Cowichan Valley News Oct 2012

Valley schools on guard for cyber bullying even more after Todd's case


Amanda Todd’s video prior to her suicide has made headlines around the world.

Facebook phot

By Don Bodger - Cowichan News Leader Pictorial
Published: October 16, 2012 10:00 AM 
Updated: October 16, 2012 3:33 PM

Amanda Todd's powerful YouTube video and her subsequent suicide associated with cyber bullying really hit home with Cowichan Valley students and administrators.

The Lower Mainland girl's death has been a hot topic of postings on student Facebook pages throughout the valley.

"I've seen posts on Facebook every day since,'' said Cowichan Secondary School student Sam Jory.

Students have been shocked and dismayed at the events that led to Todd taking her own life and can't imagine what it was like to be in her shoes.

"For the most part, I know at Cow High everyone's very supportive of one another,'' said Jory.

"It's a very supportive situation. We're obviously very lucky for that. All the teachers are really great.''

Same for Frances Kelsey, according to student Mary-Kate Cross.

"All of the counsellors or the advisors at our school are amazing for that kind of thing,'' she said.

The peer counselling class at the school provides any necessary support for students.

"They're all amazing people there that are all willing to listen,'' said Cross.

Students at Kelsey, she added, are well aware of the implications of cyber bullying.

"Last year before any of this happened we had a man come to our school with a large presentation,'' said Cross. "He talked to us about cyber bullying.''

The same presentation was given to students at Cowichan Secondary and other schools in the district by Darren Laur. He does a great job about getting the message out about social media safety, according to Cow High principal Charlie Coleman.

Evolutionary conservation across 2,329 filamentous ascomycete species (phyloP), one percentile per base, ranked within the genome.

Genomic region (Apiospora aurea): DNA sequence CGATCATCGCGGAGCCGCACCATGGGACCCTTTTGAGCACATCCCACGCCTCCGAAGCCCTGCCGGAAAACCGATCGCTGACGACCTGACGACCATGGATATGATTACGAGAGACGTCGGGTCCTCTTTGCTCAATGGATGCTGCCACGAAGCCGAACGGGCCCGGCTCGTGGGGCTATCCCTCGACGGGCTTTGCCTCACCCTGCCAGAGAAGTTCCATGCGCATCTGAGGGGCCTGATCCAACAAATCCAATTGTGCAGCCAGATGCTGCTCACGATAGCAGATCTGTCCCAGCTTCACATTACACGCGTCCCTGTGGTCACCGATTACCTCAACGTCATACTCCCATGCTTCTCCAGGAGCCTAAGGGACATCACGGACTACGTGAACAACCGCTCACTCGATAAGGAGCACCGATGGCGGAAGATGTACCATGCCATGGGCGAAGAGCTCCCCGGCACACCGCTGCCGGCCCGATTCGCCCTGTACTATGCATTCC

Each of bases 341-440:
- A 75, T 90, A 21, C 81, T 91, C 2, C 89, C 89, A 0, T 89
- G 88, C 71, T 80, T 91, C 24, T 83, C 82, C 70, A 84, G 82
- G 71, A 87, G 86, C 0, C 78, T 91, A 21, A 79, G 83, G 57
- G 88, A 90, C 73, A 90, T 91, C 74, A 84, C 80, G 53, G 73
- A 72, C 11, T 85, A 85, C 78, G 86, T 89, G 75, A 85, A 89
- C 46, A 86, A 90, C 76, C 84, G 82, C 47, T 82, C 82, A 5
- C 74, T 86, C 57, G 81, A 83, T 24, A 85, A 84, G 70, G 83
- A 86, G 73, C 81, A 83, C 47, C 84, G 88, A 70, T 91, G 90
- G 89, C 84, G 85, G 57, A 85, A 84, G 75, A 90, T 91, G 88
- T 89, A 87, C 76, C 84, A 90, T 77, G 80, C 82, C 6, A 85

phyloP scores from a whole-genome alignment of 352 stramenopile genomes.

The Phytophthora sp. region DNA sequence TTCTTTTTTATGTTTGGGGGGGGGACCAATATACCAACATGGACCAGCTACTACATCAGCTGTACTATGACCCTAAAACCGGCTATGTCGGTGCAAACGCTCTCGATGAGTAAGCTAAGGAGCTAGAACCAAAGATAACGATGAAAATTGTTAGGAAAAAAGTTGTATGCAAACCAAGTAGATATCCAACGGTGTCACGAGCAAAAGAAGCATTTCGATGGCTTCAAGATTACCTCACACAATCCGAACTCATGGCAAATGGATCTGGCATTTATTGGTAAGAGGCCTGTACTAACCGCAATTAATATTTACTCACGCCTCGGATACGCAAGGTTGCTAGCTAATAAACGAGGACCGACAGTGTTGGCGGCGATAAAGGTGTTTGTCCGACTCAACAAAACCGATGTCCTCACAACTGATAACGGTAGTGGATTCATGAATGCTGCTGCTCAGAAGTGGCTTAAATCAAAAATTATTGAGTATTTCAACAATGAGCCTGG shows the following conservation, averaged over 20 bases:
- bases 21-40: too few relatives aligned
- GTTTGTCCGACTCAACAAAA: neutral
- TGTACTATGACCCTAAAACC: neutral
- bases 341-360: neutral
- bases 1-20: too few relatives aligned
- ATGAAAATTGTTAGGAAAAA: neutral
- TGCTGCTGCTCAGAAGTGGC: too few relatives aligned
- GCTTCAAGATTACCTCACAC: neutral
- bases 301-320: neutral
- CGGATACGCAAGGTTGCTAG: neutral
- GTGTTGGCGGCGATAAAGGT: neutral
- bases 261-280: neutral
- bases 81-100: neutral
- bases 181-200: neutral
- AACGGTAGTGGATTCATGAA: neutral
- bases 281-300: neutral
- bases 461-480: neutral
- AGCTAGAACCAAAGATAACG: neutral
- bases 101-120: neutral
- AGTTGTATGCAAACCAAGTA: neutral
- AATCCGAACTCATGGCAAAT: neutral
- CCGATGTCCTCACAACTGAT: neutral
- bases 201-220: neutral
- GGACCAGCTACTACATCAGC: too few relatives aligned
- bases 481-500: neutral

"This is just one piece of the puzzle,'' added Coleman. "District policies and most school Codes of Conduct are pretty clear that bullying of any kind is never OK. Every school I know of takes this responsibility seriously.''

Todd's situation has left an indelible impression on everyone and reinforced the need to take precautions.

"Even though this happened on the Mainland, we in public education consider all students to be 'our kids,''' Coleman indicated. "As educators at any high school, we have a heightened sensitivity to this topic. Since this tragic event, we are all keeping our eyes and ears open for any signs of stress or trauma in our own students.''

With the internet being 24-7, 365 days a year, Coleman stressed it's not just a school issue.

"It's a societal issue. It's a family issue. Parents need to be aware of what their kids are doing and saying on line. Staff have been reminded to let counsellors and administrators know if they see any cause for concern. We remind kids often to let an adult know if they are being bullied or if they are aware of someone else being bullied. If we know about it, we can help.''

Cross said measures can be taken immediately that would have been helpful in Todd's case.

"If you receive a picture, the very first thing you should do is delete it. You shouldn't even think of passing it on.''

Mary Kirchner, a counsellor at Frances Kelsey, said there are 90 students in Grades 9 through 12 who serve as peer counsellors at the school. They come from all backgrounds.

"Kids really care,'' she said. "They quietly, confidentially let us know a lot of things. We create a plan to help.''

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